Gov. Reynolds announces changes to how cases will be reported online
On Monday during her daily COVID-19 response update, Iowa Gov. Kim Reynolds announced several changes on how coronavirus case numbers and other data will be reported through the state's website in real-time instead of through daily announcements.
Reynolds began the briefing with the announcement more than 100,000 Iowans have been tested for COVID-19 as of Monday morning.
Per capita, one in 31 Iowans have been tested. 7,324 Iowans have recovered from the coronavirus for a recovery rate of 49 percent.
Hospitalization rates remain stable and it has been 18 days since the state reported its highest single-day total of new cases, she said.
"Several days ago we updated the
so Iowans could have access to more of the data we are collecting," Reynolds said. "Later this afternoon we'll be updating the dashboard with more data and features."
The biggest change to the site will be case numbers being updated in realtime, Reynolds explained. This will make daily case count announcements obsolete, she said.
"You'll see where the numbers stand whenever you decide to check the website," she said.
For example, overnight lab results could be reported as positive for the next day, as they were not filed before the cutoff time, Reynolds said. The cases would have to be moved back to the previous day as a correction afterward.
A trendline will also be added listing the number of tests and positive results sorted by county. Data from serology (blood) tests will also be added.
The longterm care dashboard will also include the number of cases, and other information provided on cases will include those who are asymptomatic and by race, gender, and ethnicity, among other categories.
A new call center is now operational for TestIowa at (515) 575-2131.
Dr. Caitlin Pedati, Iowa's public health director, joined the conference via phone to discuss multisystem inflammatory syndrome, a disease related to COVID-19 that is causing concerns among parents as it places children at higher risk.
"So far, children have made up a smaller portion of the reported COVID-19 cases," Pedati said. Last week, the Centers for Disease Control alerted healthcare providers about MIS.
Friday afternoon, the Iowa Department of Health received two potential reports of the syndrome -- both are children in eastern Iowa who are in stable condition.
The syndrome has been compared to a similar illness called Kawasaki disease which causes inflammation of blood vessels in the body and affects children five years of age and younger.
Pedati said they think the syndrome is a new and distinct condition from Kawasaki disease.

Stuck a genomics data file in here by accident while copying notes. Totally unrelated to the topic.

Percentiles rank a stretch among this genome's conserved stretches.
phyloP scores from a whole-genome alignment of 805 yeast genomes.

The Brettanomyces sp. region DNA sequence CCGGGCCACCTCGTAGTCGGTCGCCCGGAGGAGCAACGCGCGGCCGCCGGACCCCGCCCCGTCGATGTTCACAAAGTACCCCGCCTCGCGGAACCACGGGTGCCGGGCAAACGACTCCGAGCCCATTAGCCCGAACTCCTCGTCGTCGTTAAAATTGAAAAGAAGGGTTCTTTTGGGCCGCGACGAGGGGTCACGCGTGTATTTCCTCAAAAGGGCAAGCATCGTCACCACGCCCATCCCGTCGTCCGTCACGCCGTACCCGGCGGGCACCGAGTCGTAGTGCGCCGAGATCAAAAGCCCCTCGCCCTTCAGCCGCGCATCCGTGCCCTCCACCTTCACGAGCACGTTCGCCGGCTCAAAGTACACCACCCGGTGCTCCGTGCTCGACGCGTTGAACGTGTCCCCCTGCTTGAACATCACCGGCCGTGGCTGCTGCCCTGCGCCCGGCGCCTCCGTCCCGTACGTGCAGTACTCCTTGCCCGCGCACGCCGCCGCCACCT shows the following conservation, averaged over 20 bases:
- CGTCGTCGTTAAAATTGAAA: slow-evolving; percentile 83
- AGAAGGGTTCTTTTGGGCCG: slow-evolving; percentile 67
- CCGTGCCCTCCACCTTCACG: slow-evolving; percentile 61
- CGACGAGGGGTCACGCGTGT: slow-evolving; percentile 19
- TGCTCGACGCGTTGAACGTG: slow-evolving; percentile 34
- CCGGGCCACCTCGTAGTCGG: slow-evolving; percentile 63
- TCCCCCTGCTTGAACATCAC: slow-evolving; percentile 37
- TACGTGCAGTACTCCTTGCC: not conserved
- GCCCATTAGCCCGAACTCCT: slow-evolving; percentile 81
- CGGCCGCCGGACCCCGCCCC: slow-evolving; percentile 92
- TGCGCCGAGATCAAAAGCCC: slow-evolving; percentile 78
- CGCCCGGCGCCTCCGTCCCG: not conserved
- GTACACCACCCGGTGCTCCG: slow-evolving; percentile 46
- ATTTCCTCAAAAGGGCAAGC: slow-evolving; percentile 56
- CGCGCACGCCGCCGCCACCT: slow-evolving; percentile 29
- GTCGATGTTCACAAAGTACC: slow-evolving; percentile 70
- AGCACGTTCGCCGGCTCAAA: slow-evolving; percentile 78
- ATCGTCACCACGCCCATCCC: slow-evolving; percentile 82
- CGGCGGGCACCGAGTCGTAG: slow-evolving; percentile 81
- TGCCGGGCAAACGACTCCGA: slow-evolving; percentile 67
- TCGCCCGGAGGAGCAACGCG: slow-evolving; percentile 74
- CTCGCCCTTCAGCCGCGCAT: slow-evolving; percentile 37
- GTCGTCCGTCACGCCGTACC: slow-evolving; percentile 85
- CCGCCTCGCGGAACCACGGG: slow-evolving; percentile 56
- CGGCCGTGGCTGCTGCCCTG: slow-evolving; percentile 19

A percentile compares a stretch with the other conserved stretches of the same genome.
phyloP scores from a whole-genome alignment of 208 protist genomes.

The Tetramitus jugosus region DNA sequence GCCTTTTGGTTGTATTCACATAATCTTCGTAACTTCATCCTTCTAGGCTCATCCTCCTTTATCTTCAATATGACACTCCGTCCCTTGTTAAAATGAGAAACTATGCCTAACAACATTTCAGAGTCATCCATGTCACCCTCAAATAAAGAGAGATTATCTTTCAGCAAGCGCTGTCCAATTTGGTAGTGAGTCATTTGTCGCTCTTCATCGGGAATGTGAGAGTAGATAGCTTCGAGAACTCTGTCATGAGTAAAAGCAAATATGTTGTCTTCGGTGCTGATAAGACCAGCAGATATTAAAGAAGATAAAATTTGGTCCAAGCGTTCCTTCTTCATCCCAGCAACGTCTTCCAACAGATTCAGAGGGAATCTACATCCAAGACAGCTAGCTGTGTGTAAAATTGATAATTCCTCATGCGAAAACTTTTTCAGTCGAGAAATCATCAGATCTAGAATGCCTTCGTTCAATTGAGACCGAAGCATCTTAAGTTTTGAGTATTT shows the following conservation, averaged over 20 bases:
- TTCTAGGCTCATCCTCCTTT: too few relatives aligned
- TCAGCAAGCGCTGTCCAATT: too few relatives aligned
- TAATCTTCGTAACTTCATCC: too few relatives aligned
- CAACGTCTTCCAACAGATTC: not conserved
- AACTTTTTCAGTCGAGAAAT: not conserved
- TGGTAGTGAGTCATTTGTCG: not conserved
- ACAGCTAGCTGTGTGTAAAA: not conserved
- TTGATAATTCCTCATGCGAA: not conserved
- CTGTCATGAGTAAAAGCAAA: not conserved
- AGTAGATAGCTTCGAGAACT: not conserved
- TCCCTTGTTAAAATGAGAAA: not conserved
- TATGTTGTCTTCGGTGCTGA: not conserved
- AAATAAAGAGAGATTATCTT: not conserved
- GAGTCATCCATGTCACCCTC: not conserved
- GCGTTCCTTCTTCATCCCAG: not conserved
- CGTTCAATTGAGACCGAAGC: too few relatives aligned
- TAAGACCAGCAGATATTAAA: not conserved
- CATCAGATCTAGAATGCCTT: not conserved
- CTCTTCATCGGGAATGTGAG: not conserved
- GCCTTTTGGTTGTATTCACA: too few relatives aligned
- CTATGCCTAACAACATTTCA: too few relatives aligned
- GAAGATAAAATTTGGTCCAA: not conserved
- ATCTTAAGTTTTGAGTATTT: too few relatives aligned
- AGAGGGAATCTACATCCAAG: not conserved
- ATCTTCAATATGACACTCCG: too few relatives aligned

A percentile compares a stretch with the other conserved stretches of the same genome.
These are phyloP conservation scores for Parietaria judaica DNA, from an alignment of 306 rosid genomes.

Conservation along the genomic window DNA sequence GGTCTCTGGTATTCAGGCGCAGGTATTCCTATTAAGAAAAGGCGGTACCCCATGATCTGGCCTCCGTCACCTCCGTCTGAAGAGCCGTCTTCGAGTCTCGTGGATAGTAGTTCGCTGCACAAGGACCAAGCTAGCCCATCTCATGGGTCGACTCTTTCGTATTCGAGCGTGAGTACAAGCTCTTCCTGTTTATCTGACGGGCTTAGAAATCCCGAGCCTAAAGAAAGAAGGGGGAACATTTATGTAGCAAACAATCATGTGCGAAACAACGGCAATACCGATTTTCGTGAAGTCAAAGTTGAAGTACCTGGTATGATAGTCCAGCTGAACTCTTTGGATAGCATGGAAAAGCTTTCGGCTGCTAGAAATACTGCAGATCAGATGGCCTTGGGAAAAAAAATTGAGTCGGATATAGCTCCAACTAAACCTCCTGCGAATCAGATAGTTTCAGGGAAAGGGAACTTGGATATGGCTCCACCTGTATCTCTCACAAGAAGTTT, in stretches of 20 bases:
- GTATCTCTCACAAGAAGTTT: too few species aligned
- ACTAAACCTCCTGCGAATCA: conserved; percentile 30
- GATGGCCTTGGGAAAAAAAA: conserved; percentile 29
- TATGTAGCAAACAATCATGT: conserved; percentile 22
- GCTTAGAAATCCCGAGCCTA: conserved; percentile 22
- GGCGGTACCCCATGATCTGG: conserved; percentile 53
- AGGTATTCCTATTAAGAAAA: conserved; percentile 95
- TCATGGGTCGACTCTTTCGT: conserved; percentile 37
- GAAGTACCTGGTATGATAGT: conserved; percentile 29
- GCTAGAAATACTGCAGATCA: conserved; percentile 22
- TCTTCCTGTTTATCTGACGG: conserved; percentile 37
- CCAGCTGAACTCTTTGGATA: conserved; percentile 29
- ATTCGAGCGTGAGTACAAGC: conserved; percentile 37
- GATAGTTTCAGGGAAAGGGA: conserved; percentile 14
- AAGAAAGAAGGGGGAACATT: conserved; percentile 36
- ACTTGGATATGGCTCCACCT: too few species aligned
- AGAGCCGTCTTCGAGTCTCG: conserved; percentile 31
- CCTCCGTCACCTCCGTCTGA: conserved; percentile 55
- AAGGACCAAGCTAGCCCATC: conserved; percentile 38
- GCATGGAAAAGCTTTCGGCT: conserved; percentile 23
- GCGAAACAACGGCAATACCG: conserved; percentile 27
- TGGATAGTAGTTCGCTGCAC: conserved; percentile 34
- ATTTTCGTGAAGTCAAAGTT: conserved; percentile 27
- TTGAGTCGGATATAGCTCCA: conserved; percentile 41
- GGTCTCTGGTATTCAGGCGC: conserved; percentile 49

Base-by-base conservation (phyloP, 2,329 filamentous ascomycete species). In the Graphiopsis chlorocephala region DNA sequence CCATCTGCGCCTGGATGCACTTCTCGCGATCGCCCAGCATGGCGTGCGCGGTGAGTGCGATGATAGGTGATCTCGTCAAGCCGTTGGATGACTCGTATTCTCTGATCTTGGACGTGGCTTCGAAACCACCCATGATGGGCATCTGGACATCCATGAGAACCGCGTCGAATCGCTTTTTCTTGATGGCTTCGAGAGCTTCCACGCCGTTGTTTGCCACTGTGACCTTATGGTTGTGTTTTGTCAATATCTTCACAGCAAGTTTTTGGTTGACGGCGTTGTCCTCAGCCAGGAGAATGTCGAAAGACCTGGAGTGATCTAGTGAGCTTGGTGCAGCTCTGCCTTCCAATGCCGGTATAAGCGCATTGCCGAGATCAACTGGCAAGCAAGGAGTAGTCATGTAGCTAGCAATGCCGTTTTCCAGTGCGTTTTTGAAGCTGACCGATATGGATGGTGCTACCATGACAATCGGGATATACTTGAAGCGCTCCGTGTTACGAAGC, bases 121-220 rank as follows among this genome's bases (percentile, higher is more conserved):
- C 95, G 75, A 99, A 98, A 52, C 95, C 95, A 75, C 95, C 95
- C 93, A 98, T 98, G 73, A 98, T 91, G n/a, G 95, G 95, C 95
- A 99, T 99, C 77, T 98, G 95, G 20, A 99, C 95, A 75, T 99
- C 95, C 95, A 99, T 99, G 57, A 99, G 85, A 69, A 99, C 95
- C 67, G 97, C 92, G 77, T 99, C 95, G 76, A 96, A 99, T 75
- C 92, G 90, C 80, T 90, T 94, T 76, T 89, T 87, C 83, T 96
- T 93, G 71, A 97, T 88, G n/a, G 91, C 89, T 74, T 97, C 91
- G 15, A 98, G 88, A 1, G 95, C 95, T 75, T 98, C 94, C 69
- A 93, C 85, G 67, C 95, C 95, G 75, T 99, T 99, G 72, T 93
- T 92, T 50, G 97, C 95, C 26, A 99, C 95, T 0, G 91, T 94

"We have made the disease a mandatory reportable condition in Iowa," Pedati said. "In the meantime, we want to remind children and families to continue to do the good things they are already doing, like handwashing and social distancing."
Reynolds was asked what the state budget numbers are looking like considering the massive impact the pandemic has had on state and local economies. She said the state is working on producing those numbers as more information is being gathered, and stressed the importance of opening the state up for business responsibly.
Because of deferred tax payments, Reynolds said they will have a better idea of the numbers by the end of May.
Another question concerned the state's peak number of cases -- has it already happened or is it still in the future while health guidelines and restrictions are being loosened.
"It's not like we ripped off the bandage, we've been working on slowly reintegrating," she said. "We ask that businesses and Iowans practice social distancing."
One of the state health measures set to end this month requires landlords not to evict tenants who are unable to pay rent while the state sees a surge in unemployment. Reynolds was asked if that measure will be extended or if they predict a wave of evictions when it expires.
"We are working with the Iowa Economic Development Authority about putting in place some optional grants that would apply for apartment owners. We're looking at different scenarios about that. We haven't made a decision yet but we are looking at all the options," she said.
With Memorial Day approaching, Reynolds was asked if the state is predicting a spike in cases as Iowans celebrate together. She said she hopes Iowans continue to practice social distancing and other health guidelines and was not sure if playgrounds, for example, would be open by Memorial Day as more data is being collected.
Regarding remdesivir, the antiviral medication that gained international attention as a COVID-19 treatment, Pedati said they are working with healthcare providers to collect information on how treatments are progressing for those who receive the medication.